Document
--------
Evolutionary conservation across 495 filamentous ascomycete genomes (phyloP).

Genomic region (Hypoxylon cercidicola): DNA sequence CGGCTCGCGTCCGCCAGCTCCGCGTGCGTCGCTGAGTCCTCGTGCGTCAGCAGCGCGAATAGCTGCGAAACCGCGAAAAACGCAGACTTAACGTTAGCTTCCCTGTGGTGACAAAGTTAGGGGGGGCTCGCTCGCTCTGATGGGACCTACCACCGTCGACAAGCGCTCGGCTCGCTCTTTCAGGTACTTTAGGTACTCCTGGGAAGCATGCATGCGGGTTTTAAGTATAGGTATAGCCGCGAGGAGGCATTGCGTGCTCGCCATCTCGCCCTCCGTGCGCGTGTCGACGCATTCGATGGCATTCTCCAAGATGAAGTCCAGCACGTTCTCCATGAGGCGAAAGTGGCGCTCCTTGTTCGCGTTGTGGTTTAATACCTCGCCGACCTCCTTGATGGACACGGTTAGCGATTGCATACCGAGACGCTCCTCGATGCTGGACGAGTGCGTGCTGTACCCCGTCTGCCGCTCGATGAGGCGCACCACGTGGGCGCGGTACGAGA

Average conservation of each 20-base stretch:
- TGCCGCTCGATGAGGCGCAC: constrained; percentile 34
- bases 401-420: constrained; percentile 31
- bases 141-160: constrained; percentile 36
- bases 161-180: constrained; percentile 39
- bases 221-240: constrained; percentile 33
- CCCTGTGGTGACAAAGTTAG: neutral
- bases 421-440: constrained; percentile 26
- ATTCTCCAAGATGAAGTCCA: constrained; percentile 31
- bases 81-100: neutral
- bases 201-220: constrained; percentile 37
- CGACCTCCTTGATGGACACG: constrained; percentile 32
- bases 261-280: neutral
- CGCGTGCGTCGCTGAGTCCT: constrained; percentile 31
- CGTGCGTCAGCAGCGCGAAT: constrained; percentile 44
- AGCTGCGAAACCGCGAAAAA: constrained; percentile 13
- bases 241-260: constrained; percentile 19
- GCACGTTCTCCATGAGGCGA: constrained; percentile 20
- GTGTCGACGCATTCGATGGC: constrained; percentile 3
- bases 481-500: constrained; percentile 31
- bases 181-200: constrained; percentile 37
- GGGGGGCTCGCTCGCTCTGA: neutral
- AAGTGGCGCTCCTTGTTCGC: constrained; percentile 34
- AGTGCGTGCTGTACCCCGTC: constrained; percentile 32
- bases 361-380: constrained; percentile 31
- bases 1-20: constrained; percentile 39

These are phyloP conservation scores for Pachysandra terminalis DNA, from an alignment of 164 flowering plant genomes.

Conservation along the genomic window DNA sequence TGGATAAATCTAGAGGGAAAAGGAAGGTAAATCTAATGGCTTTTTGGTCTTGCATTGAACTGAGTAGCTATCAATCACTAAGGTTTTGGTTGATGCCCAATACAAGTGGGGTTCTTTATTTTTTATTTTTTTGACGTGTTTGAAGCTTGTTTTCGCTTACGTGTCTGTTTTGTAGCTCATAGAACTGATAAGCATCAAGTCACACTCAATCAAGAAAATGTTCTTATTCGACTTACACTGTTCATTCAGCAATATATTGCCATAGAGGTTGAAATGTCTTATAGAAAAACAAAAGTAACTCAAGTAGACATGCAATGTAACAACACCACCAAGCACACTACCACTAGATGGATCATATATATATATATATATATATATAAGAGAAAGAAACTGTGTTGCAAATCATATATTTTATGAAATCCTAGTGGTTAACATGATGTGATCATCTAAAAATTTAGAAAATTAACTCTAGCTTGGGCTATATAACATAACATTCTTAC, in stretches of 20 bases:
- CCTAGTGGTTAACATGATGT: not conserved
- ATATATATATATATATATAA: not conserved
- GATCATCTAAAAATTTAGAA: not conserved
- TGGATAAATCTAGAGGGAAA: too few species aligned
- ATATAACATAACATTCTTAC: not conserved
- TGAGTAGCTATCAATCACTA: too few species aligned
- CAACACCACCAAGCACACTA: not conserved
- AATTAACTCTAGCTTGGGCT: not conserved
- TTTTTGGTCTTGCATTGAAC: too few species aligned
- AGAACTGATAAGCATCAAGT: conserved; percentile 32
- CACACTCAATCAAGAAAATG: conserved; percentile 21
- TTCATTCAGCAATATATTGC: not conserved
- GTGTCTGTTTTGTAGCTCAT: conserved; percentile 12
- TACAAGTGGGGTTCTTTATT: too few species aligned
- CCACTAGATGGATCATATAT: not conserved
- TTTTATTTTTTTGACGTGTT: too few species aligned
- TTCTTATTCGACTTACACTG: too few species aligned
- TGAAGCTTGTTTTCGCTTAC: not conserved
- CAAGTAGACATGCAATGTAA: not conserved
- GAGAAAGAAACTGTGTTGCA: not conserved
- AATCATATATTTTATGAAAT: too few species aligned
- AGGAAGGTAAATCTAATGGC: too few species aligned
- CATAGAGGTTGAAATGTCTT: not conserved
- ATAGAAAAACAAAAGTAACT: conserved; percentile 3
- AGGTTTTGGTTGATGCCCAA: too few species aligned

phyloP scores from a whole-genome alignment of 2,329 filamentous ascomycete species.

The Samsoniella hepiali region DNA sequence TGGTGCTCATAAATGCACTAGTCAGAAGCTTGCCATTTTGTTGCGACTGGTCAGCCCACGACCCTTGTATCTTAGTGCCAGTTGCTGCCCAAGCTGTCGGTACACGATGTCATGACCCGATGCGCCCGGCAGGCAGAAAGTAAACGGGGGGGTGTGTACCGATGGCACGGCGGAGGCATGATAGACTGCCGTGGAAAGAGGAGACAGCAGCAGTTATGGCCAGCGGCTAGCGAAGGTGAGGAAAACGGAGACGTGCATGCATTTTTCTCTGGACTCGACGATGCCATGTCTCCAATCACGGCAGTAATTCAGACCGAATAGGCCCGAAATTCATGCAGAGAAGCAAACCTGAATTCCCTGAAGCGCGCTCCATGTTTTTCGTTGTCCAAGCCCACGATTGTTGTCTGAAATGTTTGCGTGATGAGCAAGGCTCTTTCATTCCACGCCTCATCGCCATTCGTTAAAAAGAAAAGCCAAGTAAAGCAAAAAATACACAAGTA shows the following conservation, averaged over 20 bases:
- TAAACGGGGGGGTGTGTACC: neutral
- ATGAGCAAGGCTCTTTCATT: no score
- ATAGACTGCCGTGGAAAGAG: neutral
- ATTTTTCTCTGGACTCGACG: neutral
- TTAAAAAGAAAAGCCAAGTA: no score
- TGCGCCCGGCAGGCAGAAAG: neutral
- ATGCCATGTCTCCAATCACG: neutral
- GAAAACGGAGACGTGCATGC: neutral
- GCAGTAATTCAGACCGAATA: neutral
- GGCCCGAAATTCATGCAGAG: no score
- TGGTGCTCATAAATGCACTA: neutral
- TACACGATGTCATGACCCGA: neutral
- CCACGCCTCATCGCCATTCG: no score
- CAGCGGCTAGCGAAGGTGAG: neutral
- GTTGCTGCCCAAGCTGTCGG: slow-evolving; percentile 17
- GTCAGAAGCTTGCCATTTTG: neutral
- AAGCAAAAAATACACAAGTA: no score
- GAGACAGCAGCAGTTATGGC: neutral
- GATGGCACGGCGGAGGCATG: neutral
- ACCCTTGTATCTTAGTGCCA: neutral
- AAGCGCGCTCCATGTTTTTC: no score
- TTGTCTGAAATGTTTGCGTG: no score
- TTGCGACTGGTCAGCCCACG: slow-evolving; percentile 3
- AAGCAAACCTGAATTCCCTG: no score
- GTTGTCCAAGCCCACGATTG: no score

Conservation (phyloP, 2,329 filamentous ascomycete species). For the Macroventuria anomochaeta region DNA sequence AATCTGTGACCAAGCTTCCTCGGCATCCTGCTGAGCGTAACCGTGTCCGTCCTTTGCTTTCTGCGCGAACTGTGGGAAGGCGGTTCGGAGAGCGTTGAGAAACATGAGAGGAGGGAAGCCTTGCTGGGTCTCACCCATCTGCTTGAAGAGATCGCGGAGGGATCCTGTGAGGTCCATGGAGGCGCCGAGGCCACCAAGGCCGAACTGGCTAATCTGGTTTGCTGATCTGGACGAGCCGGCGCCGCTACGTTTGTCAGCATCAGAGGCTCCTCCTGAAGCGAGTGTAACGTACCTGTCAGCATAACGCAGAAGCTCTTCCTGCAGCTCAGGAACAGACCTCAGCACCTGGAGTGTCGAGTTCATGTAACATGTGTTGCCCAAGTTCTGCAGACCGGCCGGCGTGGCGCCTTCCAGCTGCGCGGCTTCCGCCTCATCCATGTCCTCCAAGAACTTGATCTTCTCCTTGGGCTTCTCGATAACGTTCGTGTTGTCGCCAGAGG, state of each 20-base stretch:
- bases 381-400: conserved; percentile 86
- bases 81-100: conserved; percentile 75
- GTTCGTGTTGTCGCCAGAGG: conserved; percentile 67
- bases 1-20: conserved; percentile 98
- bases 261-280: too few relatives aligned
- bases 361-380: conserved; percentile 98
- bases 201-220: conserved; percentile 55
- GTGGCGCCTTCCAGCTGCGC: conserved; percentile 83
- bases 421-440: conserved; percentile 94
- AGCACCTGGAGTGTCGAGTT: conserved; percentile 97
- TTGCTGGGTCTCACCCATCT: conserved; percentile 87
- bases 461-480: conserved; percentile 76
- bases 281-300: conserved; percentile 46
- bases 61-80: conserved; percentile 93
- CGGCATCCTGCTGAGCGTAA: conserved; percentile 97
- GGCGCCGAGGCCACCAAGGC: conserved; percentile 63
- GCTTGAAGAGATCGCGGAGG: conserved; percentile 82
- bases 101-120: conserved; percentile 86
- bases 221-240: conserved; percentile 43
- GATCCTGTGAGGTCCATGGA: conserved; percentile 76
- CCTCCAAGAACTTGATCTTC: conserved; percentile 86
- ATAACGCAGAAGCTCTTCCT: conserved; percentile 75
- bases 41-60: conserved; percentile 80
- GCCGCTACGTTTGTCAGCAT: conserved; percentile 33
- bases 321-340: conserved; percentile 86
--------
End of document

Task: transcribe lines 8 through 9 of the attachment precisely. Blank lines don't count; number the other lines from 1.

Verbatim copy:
- bases 221-240: constrained; percentile 33
- CCCTGTGGTGACAAAGTTAG: neutral